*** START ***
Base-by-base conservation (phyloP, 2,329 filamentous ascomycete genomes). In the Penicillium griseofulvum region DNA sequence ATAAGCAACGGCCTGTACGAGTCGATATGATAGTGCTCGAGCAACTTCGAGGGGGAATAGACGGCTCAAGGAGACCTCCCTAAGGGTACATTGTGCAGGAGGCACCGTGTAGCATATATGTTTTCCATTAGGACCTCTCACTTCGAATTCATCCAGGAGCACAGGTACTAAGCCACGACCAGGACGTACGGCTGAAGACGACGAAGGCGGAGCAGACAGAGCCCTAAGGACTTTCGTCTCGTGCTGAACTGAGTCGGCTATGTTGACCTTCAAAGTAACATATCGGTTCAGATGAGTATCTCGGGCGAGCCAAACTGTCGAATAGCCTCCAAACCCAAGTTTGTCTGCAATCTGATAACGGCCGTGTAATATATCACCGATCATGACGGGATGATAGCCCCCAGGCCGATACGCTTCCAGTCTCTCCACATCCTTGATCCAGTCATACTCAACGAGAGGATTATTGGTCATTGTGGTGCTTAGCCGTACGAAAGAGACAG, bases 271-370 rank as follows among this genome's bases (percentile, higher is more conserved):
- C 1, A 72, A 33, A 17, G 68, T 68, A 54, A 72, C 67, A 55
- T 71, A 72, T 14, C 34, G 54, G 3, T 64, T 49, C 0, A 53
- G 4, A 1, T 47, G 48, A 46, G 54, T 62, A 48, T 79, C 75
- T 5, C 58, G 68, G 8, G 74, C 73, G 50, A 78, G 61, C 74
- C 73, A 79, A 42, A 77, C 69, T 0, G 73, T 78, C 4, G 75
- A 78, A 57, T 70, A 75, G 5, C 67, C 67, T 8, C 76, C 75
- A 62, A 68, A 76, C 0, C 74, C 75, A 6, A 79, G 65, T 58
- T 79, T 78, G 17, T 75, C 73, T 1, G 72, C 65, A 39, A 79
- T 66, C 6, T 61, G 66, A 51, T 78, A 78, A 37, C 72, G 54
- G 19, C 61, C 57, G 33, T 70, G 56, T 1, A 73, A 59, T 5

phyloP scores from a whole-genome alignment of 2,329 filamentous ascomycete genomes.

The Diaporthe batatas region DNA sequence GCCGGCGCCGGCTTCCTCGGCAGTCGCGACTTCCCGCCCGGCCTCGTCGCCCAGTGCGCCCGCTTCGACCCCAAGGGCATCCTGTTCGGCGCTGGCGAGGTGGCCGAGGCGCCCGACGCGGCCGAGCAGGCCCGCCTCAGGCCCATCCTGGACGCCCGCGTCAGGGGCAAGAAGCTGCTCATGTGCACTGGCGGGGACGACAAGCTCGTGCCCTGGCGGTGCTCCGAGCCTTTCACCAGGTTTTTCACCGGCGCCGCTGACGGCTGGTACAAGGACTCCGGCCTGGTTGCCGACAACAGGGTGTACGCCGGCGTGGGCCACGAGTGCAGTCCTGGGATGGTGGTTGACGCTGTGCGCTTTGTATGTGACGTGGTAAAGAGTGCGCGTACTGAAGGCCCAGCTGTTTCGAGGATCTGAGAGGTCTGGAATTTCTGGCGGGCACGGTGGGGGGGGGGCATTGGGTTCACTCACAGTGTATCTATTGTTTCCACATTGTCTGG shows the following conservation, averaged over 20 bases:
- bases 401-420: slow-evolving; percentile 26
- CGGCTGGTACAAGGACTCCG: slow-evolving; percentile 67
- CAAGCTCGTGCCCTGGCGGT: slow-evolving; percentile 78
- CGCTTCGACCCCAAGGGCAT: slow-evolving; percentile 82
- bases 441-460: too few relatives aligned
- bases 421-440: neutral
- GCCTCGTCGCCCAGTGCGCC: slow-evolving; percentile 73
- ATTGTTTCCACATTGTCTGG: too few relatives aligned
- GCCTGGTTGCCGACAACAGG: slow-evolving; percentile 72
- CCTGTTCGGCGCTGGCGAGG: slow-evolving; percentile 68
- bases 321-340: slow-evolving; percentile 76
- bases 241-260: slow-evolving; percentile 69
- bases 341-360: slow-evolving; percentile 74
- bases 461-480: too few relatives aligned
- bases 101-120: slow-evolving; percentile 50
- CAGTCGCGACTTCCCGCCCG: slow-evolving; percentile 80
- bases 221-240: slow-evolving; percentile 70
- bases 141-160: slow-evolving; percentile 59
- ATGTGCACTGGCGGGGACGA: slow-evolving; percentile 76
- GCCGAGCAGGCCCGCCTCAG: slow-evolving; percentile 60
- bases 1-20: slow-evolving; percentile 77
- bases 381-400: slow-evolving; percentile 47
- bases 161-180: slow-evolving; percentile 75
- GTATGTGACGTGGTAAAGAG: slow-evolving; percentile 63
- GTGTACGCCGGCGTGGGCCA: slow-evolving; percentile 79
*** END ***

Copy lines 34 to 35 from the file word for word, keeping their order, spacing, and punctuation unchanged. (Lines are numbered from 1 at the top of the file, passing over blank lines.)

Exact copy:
- bases 1-20: slow-evolving; percentile 77
- bases 381-400: slow-evolving; percentile 47